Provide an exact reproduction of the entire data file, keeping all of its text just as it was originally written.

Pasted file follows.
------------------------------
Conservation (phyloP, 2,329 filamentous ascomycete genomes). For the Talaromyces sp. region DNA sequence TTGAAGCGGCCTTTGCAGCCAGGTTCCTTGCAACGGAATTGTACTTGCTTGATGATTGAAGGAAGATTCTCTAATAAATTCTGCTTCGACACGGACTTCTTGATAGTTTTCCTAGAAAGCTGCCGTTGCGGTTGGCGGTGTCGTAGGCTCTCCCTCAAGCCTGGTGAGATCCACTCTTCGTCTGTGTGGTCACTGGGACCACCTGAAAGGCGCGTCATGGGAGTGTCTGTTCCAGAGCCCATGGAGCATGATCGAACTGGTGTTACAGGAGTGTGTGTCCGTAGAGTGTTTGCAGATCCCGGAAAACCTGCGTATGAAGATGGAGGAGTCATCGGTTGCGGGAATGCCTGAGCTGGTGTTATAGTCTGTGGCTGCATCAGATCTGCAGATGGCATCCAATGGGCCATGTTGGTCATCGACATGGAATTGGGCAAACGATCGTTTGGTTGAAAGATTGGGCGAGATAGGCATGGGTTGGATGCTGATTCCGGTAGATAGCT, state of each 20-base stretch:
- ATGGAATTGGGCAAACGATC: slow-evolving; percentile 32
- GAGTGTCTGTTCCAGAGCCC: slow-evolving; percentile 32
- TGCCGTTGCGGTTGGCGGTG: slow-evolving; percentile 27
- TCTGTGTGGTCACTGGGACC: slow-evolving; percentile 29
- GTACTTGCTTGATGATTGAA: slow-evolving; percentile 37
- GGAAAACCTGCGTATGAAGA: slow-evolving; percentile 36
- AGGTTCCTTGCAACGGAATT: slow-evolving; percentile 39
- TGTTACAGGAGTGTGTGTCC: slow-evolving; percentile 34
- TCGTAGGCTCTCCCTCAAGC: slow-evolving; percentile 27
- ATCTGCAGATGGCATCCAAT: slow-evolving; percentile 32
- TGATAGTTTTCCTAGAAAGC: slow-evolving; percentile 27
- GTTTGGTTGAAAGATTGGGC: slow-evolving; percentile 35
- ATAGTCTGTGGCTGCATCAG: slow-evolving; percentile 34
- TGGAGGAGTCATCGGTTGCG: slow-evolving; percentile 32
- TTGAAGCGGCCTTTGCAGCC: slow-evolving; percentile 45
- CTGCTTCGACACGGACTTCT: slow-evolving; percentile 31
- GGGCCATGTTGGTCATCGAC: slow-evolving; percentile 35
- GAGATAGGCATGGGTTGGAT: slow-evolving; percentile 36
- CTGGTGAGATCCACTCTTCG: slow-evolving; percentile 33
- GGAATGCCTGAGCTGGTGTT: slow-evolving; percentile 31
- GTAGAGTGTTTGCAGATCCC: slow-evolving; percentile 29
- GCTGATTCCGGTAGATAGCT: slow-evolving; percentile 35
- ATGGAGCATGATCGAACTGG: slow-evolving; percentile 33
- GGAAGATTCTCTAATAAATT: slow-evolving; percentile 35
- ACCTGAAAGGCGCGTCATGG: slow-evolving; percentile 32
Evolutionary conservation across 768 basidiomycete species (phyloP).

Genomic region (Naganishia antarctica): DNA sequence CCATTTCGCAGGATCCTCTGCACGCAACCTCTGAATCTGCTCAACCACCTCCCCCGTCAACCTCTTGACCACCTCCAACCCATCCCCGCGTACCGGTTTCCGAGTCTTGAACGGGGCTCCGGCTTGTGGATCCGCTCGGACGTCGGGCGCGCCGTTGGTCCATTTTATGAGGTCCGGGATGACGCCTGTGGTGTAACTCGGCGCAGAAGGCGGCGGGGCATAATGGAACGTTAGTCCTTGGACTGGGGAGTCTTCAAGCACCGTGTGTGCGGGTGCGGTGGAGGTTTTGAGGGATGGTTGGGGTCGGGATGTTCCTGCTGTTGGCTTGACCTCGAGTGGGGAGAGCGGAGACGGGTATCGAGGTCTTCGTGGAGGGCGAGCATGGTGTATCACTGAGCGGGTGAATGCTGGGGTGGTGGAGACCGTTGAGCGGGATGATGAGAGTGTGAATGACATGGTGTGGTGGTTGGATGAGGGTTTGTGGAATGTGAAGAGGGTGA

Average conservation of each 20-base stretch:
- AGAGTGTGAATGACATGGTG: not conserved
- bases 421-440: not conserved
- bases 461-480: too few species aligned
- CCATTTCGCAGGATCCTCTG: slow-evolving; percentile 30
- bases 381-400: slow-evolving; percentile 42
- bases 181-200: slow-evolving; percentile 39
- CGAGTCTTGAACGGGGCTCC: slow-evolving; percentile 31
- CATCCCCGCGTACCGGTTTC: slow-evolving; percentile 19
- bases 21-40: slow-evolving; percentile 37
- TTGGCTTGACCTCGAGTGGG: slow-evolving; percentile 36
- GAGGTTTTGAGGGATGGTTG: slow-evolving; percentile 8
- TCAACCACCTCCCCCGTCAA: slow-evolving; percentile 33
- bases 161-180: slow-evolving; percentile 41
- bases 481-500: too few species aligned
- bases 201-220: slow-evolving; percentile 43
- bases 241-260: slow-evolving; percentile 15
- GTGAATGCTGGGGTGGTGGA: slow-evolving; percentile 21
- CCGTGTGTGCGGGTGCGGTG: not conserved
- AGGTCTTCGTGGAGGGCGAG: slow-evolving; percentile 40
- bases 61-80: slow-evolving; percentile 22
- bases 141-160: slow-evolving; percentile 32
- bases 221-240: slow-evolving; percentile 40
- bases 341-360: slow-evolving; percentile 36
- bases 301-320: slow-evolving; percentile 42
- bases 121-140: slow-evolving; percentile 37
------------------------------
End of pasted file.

Conservation (phyloP, 2,329 filamentous ascomycete genomes). For the Talaromyces sp. region DNA sequence TTGAAGCGGCCTTTGCAGCCAGGTTCCTTGCAACGGAATTGTACTTGCTTGATGATTGAAGGAAGATTCTCTAATAAATTCTGCTTCGACACGGACTTCTTGATAGTTTTCCTAGAAAGCTGCCGTTGCGGTTGGCGGTGTCGTAGGCTCTCCCTCAAGCCTGGTGAGATCCACTCTTCGTCTGTGTGGTCACTGGGACCACCTGAAAGGCGCGTCATGGGAGTGTCTGTTCCAGAGCCCATGGAGCATGATCGAACTGGTGTTACAGGAGTGTGTGTCCGTAGAGTGTTTGCAGATCCCGGAAAACCTGCGTATGAAGATGGAGGAGTCATCGGTTGCGGGAATGCCTGAGCTGGTGTTATAGTCTGTGGCTGCATCAGATCTGCAGATGGCATCCAATGGGCCATGTTGGTCATCGACATGGAATTGGGCAAACGATCGTTTGGTTGAAAGATTGGGCGAGATAGGCATGGGTTGGATGCTGATTCCGGTAGATAGCT, state of each 20-base stretch:
- ATGGAATTGGGCAAACGATC: slow-evolving; percentile 32
- GAGTGTCTGTTCCAGAGCCC: slow-evolving; percentile 32
- TGCCGTTGCGGTTGGCGGTG: slow-evolving; percentile 27
- TCTGTGTGGTCACTGGGACC: slow-evolving; percentile 29
- GTACTTGCTTGATGATTGAA: slow-evolving; percentile 37
- GGAAAACCTGCGTATGAAGA: slow-evolving; percentile 36
- AGGTTCCTTGCAACGGAATT: slow-evolving; percentile 39
- TGTTACAGGAGTGTGTGTCC: slow-evolving; percentile 34
- TCGTAGGCTCTCCCTCAAGC: slow-evolving; percentile 27
- ATCTGCAGATGGCATCCAAT: slow-evolving; percentile 32
- TGATAGTTTTCCTAGAAAGC: slow-evolving; percentile 27
- GTTTGGTTGAAAGATTGGGC: slow-evolving; percentile 35
- ATAGTCTGTGGCTGCATCAG: slow-evolving; percentile 34
- TGGAGGAGTCATCGGTTGCG: slow-evolving; percentile 32
- TTGAAGCGGCCTTTGCAGCC: slow-evolving; percentile 45
- CTGCTTCGACACGGACTTCT: slow-evolving; percentile 31
- GGGCCATGTTGGTCATCGAC: slow-evolving; percentile 35
- GAGATAGGCATGGGTTGGAT: slow-evolving; percentile 36
- CTGGTGAGATCCACTCTTCG: slow-evolving; percentile 33
- GGAATGCCTGAGCTGGTGTT: slow-evolving; percentile 31
- GTAGAGTGTTTGCAGATCCC: slow-evolving; percentile 29
- GCTGATTCCGGTAGATAGCT: slow-evolving; percentile 35
- ATGGAGCATGATCGAACTGG: slow-evolving; percentile 33
- GGAAGATTCTCTAATAAATT: slow-evolving; percentile 35
- ACCTGAAAGGCGCGTCATGG: slow-evolving; percentile 32
Evolutionary conservation across 768 basidiomycete species (phyloP).

Genomic region (Naganishia antarctica): DNA sequence CCATTTCGCAGGATCCTCTGCACGCAACCTCTGAATCTGCTCAACCACCTCCCCCGTCAACCTCTTGACCACCTCCAACCCATCCCCGCGTACCGGTTTCCGAGTCTTGAACGGGGCTCCGGCTTGTGGATCCGCTCGGACGTCGGGCGCGCCGTTGGTCCATTTTATGAGGTCCGGGATGACGCCTGTGGTGTAACTCGGCGCAGAAGGCGGCGGGGCATAATGGAACGTTAGTCCTTGGACTGGGGAGTCTTCAAGCACCGTGTGTGCGGGTGCGGTGGAGGTTTTGAGGGATGGTTGGGGTCGGGATGTTCCTGCTGTTGGCTTGACCTCGAGTGGGGAGAGCGGAGACGGGTATCGAGGTCTTCGTGGAGGGCGAGCATGGTGTATCACTGAGCGGGTGAATGCTGGGGTGGTGGAGACCGTTGAGCGGGATGATGAGAGTGTGAATGACATGGTGTGGTGGTTGGATGAGGGTTTGTGGAATGTGAAGAGGGTGA

Average conservation of each 20-base stretch:
- AGAGTGTGAATGACATGGTG: not conserved
- bases 421-440: not conserved
- bases 461-480: too few species aligned
- CCATTTCGCAGGATCCTCTG: slow-evolving; percentile 30
- bases 381-400: slow-evolving; percentile 42
- bases 181-200: slow-evolving; percentile 39
- CGAGTCTTGAACGGGGCTCC: slow-evolving; percentile 31
- CATCCCCGCGTACCGGTTTC: slow-evolving; percentile 19
- bases 21-40: slow-evolving; percentile 37
- TTGGCTTGACCTCGAGTGGG: slow-evolving; percentile 36
- GAGGTTTTGAGGGATGGTTG: slow-evolving; percentile 8
- TCAACCACCTCCCCCGTCAA: slow-evolving; percentile 33
- bases 161-180: slow-evolving; percentile 41
- bases 481-500: too few species aligned
- bases 201-220: slow-evolving; percentile 43
- bases 241-260: slow-evolving; percentile 15
- GTGAATGCTGGGGTGGTGGA: slow-evolving; percentile 21
- CCGTGTGTGCGGGTGCGGTG: not conserved
- AGGTCTTCGTGGAGGGCGAG: slow-evolving; percentile 40
- bases 61-80: slow-evolving; percentile 22
- bases 141-160: slow-evolving; percentile 32
- bases 221-240: slow-evolving; percentile 40
- bases 341-360: slow-evolving; percentile 36
- bases 301-320: slow-evolving; percentile 42
- bases 121-140: slow-evolving; percentile 37